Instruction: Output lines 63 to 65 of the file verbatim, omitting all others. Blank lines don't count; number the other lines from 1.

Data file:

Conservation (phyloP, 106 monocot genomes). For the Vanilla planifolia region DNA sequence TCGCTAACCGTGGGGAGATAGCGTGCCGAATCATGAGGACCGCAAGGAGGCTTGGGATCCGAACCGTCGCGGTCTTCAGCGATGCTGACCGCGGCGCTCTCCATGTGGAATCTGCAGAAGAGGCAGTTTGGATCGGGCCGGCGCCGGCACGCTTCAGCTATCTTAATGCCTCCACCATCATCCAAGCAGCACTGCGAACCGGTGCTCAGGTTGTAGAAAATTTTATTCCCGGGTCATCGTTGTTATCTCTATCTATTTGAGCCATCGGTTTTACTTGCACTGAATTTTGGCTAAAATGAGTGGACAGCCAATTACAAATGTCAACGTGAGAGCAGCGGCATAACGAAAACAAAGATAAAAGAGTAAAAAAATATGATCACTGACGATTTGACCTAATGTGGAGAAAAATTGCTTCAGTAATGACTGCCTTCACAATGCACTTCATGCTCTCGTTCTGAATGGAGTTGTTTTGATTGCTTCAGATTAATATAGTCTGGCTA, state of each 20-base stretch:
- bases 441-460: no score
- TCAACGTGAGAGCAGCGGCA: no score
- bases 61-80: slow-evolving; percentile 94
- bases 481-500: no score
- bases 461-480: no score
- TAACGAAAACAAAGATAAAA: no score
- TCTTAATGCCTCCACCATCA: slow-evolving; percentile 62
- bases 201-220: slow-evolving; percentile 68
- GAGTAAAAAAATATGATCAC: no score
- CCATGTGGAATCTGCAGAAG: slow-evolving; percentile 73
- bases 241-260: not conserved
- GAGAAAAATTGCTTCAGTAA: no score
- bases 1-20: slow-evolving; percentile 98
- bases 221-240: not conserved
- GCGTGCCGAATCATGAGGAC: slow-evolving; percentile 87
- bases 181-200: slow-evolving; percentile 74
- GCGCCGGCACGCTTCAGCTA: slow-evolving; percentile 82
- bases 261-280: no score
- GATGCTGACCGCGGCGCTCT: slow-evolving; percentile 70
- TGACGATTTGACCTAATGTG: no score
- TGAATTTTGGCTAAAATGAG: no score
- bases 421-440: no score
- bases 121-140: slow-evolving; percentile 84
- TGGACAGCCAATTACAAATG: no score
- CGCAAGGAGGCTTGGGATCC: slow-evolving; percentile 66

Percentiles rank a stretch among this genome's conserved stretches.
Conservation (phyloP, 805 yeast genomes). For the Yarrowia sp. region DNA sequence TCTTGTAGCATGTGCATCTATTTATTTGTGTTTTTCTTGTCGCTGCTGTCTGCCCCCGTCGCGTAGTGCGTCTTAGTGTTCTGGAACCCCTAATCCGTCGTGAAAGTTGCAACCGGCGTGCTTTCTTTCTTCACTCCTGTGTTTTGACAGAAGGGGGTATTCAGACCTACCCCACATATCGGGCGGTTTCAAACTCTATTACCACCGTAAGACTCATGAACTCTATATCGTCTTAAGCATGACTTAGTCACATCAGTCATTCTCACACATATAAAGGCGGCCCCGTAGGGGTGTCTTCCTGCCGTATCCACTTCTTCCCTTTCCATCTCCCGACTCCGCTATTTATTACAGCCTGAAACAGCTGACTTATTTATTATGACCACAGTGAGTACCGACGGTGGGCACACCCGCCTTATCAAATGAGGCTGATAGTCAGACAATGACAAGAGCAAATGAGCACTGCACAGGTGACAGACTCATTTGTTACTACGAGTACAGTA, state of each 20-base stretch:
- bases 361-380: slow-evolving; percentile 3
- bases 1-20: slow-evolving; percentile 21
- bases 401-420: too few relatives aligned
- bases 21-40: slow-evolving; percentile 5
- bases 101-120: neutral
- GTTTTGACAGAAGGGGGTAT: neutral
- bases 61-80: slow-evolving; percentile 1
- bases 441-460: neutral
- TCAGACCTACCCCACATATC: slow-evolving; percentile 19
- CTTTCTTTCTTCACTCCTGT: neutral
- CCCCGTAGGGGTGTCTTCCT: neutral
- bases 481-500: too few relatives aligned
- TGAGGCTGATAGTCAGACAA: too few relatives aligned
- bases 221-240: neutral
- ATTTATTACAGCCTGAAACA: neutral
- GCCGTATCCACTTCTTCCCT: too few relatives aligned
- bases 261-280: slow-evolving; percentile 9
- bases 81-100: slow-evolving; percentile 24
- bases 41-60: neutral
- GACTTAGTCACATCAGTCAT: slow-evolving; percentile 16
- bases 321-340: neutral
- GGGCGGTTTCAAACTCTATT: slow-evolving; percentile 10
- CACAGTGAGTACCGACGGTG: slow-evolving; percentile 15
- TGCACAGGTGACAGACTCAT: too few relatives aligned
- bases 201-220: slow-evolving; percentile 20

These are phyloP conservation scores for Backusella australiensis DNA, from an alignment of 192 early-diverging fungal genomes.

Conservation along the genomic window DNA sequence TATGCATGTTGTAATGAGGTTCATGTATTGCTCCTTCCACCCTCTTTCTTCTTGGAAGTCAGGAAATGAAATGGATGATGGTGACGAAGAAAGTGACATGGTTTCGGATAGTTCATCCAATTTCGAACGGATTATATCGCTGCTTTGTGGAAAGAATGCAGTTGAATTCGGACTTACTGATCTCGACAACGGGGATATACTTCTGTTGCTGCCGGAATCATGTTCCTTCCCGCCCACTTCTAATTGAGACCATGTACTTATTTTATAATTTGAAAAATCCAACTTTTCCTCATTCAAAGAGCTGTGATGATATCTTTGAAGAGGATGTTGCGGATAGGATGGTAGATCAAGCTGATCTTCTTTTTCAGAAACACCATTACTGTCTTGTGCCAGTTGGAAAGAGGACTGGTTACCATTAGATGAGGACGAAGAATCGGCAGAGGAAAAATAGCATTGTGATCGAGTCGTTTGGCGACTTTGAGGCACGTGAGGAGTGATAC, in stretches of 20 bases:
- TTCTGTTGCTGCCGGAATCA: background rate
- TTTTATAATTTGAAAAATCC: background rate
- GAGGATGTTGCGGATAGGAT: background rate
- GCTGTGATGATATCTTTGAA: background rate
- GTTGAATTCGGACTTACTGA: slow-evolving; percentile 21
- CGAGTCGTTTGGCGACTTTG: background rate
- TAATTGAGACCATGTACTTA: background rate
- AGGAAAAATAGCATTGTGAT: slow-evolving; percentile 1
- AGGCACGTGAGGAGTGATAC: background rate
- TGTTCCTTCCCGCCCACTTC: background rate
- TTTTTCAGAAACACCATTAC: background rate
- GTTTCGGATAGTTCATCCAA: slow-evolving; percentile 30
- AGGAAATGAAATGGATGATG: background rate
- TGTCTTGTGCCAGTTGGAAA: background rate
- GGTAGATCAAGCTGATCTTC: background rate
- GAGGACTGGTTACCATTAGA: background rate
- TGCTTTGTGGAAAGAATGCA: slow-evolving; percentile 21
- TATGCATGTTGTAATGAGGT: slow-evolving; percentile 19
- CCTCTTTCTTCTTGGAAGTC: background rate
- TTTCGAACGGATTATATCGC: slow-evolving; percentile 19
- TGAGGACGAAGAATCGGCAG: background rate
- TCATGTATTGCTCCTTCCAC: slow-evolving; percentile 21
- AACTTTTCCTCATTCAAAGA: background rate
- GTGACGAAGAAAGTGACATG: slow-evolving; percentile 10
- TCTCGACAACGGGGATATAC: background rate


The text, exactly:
- AGGAAAAATAGCATTGTGAT: slow-evolving; percentile 1
- AGGCACGTGAGGAGTGATAC: background rate
- TGTTCCTTCCCGCCCACTTC: background rate